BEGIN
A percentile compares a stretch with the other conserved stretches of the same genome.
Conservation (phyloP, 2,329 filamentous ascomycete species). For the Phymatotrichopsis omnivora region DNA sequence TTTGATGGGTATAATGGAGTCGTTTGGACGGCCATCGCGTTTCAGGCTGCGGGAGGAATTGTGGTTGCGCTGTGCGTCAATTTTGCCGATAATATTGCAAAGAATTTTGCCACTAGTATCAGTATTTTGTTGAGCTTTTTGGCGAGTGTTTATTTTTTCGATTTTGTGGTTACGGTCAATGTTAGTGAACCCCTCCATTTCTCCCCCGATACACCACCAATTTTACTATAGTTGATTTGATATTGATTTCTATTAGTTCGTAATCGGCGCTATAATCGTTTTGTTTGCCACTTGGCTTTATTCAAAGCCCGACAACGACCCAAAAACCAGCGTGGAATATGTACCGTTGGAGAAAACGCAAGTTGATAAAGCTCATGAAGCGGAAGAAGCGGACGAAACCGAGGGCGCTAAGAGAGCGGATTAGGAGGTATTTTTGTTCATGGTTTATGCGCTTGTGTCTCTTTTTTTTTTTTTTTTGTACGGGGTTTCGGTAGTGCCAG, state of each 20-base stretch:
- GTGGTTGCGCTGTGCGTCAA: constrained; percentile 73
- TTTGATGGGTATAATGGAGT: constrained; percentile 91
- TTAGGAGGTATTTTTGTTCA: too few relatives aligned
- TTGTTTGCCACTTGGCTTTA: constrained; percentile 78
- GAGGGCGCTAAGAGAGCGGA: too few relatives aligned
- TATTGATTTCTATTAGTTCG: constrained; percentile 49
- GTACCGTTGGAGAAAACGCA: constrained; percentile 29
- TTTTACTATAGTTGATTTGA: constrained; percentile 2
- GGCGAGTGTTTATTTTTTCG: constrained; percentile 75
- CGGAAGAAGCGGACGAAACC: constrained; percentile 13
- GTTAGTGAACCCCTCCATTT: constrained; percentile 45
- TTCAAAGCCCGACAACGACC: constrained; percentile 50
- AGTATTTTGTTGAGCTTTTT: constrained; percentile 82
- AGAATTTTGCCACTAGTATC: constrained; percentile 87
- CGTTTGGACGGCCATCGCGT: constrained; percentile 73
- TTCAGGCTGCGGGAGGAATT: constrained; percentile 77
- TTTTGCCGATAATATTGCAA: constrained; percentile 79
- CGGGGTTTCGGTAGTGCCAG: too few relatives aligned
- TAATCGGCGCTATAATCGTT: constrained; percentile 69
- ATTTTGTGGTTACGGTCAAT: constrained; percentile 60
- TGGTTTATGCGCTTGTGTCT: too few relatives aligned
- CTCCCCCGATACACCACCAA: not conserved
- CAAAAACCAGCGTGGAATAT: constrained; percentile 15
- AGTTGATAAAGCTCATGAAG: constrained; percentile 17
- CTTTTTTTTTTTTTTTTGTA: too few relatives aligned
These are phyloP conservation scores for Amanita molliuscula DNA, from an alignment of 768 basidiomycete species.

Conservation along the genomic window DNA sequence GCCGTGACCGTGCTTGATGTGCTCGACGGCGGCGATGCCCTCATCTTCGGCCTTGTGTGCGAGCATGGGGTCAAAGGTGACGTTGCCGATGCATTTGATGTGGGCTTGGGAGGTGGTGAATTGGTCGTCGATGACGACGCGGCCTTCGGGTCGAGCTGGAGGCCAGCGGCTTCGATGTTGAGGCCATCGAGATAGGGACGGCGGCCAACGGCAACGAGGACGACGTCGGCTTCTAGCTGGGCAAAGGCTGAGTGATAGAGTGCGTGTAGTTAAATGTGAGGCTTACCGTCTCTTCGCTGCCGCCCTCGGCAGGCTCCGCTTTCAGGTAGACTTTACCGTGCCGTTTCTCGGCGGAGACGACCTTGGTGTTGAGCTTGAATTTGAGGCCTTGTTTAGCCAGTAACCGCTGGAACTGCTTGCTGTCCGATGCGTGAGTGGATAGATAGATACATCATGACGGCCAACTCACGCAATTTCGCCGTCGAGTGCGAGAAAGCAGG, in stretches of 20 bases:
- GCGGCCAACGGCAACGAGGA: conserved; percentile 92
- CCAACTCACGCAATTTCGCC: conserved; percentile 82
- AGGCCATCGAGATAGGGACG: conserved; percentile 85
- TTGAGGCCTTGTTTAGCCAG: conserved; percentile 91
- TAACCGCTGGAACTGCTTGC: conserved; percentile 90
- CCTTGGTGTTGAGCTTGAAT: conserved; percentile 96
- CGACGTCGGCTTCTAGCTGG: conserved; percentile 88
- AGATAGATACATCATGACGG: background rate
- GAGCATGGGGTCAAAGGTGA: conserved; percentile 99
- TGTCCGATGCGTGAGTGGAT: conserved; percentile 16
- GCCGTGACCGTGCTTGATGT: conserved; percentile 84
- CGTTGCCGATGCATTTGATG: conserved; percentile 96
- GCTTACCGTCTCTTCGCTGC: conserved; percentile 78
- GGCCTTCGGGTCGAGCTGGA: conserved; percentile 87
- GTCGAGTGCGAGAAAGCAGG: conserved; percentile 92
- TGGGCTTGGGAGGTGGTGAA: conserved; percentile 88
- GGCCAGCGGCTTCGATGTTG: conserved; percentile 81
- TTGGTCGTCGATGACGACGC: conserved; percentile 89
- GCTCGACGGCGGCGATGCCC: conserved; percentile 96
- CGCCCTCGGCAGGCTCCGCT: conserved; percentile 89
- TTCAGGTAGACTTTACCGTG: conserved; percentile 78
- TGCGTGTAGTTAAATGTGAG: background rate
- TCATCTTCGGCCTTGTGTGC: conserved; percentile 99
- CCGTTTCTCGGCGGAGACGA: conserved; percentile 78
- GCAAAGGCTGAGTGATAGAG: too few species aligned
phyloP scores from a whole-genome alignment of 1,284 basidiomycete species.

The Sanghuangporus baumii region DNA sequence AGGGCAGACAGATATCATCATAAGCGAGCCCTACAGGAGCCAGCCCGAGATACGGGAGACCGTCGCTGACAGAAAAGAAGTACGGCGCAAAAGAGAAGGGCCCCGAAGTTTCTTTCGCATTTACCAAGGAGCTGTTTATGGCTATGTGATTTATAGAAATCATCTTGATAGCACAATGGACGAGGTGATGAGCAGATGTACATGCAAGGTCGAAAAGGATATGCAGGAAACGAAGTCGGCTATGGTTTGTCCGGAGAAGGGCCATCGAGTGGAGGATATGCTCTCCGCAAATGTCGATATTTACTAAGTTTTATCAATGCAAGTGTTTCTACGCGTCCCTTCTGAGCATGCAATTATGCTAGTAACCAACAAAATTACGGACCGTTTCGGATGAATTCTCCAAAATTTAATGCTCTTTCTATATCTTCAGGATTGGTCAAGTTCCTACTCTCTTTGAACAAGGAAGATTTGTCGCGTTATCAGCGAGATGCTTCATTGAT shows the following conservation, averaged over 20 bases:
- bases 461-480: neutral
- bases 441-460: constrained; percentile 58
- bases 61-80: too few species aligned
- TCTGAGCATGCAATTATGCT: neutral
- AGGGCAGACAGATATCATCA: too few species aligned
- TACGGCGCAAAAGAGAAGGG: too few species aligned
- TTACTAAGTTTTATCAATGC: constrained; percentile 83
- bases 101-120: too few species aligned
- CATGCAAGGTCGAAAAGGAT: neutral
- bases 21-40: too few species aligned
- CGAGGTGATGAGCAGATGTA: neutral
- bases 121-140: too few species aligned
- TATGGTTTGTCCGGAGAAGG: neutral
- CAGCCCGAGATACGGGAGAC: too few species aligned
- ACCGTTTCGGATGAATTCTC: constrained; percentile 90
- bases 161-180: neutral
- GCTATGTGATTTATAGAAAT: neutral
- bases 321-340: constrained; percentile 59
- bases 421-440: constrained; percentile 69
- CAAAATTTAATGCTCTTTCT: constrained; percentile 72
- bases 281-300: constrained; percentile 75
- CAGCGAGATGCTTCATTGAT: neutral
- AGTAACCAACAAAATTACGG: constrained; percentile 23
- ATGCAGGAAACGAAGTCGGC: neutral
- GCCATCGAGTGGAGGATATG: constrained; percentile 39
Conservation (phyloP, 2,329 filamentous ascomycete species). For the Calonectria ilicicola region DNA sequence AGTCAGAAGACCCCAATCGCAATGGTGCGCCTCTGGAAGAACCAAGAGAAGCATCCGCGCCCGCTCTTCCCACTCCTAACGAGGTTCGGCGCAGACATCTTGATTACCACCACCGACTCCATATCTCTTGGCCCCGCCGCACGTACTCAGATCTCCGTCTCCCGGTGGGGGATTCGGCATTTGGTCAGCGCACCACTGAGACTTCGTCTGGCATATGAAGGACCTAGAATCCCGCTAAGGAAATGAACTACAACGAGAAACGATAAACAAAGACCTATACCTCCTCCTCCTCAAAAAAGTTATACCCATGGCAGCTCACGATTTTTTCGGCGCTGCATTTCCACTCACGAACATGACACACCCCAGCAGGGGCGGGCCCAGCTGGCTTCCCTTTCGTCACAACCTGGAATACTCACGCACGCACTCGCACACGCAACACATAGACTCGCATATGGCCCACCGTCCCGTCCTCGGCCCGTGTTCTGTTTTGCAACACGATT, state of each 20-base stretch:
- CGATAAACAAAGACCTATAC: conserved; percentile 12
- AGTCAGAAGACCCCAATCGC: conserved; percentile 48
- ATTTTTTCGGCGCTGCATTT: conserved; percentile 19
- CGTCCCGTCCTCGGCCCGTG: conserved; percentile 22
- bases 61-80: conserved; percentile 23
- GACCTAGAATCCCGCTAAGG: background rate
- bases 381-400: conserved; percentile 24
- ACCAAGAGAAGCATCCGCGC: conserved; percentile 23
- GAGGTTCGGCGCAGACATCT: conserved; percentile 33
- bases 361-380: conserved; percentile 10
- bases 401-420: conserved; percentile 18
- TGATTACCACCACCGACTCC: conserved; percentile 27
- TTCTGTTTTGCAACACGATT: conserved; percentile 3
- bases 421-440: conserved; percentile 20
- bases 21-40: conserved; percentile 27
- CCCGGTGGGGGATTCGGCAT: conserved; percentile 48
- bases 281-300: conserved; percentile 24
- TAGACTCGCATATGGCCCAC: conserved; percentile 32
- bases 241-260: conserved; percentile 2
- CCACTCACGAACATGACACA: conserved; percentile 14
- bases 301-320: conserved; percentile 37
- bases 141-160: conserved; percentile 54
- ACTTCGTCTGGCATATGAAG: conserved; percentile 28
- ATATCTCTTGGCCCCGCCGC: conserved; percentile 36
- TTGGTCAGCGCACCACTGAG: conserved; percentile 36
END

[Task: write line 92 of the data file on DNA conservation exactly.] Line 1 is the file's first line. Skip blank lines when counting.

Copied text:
- bases 361-380: conserved; percentile 10